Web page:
In 2015, I received a text message from a friend, who is currently a Franciscan novice, promoting a retreat for young women. I was attracted by the fact that it was specifically catered for women and that it would help my discernment process, so, I signed up.
When I met the Sisters during the retreat, I was struck by the solid formation that they had. They had no qualms about speaking the truth to a group of strangers. Topics that others would normally try to avoid or sugar-coat – such as modesty, our everyday habits, dispositions, attitudes and behaviors that were expected of a Catholic – were all firmly yet lovingly touched upon. We were pushed to question and think about what influenced our behaviors, our thoughts, the morals and values that we held, etc. To find religious speaking of the same things, and in retreats, greatly attracted me.
During the retreat, I have to admit that I felt uncomfortable being around the Sisters. I was afraid they would see through me and would know that deep down inside, I really did not know much about myself or what I was doing in my life, and that I was searching.
On the one hand, I was attracted by the truth they spoke of, but on the other hand, I was afraid to go closer to God. The disposition of my heart was obvious to the Sisters. I recall cringing at the message they wrote for me before I left, “Open your heart wider than ever so that you may be the hands and feet of Jesus, and that your mind and heart are the same as His. Our Lady will help you!”
I worked as a research assistant for teachers at a University, and I was doing very well. I was also very active serving in a charismatic parish group and within the diocese with the Catholic Charismatic Renewal. I did not realize that the desire to travel to Spain to live with the Sisters was growing in me. There were many times when I found myself thinking about the Sisters and about going to Spain, but I never acted on it. My job was too important. My plans were too important. Yet the desire to spend some time discovering what God wanted for me grew and I felt the Lord asking me to leave both my parish group and my job.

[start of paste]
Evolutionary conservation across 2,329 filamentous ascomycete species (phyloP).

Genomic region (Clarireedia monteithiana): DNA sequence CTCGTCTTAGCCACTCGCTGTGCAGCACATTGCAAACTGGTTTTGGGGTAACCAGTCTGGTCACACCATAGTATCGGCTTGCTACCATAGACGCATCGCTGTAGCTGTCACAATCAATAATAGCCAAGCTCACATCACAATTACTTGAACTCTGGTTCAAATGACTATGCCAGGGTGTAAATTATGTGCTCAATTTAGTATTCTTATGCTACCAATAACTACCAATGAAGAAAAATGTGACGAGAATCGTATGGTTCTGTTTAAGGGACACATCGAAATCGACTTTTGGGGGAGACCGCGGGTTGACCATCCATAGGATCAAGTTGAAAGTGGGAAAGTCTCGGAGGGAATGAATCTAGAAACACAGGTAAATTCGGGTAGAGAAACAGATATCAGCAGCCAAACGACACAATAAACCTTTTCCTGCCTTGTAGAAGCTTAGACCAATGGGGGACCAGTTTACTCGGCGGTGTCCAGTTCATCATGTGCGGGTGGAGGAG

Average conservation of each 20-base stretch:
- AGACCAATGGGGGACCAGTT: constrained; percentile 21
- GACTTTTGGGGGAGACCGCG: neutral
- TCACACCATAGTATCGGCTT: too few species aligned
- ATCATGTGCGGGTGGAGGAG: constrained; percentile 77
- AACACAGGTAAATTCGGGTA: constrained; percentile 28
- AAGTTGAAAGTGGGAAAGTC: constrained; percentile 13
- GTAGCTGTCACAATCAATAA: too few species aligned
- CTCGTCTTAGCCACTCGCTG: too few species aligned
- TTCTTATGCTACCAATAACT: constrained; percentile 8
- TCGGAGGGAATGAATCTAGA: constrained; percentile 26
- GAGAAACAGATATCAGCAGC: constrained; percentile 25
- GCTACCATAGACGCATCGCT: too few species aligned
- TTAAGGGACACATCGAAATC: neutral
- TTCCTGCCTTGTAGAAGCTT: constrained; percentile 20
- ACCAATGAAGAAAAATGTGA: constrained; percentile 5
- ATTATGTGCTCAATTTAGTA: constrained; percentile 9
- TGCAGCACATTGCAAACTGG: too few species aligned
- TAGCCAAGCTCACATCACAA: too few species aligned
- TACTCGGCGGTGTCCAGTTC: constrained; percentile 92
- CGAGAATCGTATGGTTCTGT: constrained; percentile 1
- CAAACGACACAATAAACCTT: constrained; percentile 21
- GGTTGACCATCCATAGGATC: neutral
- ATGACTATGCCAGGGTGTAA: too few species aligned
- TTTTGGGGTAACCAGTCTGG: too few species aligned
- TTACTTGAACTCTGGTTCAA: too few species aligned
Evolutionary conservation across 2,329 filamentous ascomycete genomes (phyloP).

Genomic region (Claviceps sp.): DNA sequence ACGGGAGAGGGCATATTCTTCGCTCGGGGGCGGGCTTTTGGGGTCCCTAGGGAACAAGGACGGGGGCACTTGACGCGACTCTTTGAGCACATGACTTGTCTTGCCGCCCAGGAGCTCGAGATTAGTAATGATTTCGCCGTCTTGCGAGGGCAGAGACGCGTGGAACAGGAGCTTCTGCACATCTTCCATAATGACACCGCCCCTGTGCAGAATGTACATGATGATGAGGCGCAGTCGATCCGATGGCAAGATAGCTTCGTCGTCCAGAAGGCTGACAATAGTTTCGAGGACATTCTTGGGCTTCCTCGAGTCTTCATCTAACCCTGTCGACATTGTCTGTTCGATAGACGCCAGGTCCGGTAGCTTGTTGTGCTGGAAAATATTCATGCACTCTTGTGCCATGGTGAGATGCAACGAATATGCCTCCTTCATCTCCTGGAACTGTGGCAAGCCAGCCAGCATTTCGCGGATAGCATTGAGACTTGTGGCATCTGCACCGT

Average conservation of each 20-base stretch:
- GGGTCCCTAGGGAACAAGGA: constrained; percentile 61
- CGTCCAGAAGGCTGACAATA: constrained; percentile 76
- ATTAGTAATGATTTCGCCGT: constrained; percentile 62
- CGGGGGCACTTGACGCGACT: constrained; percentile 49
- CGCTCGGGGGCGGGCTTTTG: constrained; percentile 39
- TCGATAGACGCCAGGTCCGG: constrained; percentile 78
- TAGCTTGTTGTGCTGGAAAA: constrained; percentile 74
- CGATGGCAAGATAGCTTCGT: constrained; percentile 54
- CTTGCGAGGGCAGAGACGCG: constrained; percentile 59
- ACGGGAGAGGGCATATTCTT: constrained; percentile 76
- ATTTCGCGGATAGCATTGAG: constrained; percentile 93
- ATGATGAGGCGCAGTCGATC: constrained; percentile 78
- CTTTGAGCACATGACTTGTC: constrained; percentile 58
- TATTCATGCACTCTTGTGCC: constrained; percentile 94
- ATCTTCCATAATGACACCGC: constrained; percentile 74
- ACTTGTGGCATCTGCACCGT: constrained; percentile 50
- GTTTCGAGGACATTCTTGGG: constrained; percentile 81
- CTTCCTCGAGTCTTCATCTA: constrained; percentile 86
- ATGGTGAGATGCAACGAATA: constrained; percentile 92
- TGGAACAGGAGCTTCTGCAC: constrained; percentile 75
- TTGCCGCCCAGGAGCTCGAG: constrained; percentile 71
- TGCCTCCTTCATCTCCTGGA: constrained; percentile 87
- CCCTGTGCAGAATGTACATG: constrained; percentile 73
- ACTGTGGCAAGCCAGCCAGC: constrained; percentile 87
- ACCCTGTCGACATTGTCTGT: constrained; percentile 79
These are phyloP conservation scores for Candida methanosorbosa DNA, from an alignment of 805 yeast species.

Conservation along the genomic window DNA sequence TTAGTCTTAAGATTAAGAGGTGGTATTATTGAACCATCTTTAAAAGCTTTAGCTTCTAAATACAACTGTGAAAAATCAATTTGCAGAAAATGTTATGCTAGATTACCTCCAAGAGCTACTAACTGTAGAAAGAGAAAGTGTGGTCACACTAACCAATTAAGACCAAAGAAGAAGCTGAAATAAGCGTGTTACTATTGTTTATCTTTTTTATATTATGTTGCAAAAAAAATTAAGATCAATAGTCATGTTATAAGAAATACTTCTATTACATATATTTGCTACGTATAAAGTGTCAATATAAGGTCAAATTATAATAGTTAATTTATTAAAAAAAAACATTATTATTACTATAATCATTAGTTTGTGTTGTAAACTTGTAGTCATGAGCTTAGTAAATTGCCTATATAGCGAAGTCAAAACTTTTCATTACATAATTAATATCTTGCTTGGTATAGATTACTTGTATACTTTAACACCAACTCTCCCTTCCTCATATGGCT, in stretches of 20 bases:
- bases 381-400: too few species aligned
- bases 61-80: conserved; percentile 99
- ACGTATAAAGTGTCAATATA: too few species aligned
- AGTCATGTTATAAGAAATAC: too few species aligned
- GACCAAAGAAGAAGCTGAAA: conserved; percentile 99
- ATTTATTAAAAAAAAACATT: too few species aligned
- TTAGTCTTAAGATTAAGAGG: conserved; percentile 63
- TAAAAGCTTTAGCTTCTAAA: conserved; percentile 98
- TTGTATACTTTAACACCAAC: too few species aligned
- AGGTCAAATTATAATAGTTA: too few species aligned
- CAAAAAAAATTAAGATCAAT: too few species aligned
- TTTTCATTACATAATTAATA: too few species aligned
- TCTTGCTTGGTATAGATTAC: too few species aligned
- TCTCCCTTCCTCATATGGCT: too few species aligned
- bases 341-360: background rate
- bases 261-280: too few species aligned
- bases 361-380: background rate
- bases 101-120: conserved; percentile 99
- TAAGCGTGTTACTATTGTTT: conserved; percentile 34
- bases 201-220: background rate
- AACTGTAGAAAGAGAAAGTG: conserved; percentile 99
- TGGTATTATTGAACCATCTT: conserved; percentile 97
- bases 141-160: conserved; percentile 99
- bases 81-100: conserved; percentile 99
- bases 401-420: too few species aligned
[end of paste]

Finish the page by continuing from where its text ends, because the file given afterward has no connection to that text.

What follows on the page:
I booked my tickets to Spain three weeks before I left and was supposed to stay for 24 days in November. I had the intention to stay for three months but dismissed it as a crazy idea – I did not know the Sisters and they did not know me either! I also did not know how to explain to my parents my absence from home for such a long time. I feared their opposition. When I left for Spain, I told them that I was going for a retreat and was going to stay with some nuns.
During my initial days, I was quite overwhelmed; I felt out of place. I was also very caught off guard with the constant change that was characteristic in their way of life. Being someone who detests change and likes to be well-prepared, this was the most difficult for me to overcome. I felt like I was functioning on hyper drive, trying to grab on to something to find security, trying to control something so that I would not feel so lost! The way of praying was different, I had to follow an unfamiliar schedule. Mass was in a totally different language – I could not even remember all the prayers during Mass! Thank goodness the consecration of the Eucharist and the Our Father were familiar to me. Things were even more challenging with the language barrier. I had to depend on the Sisters and the candidates for translations. Even though I had a smile on my face, I was very lost and closed.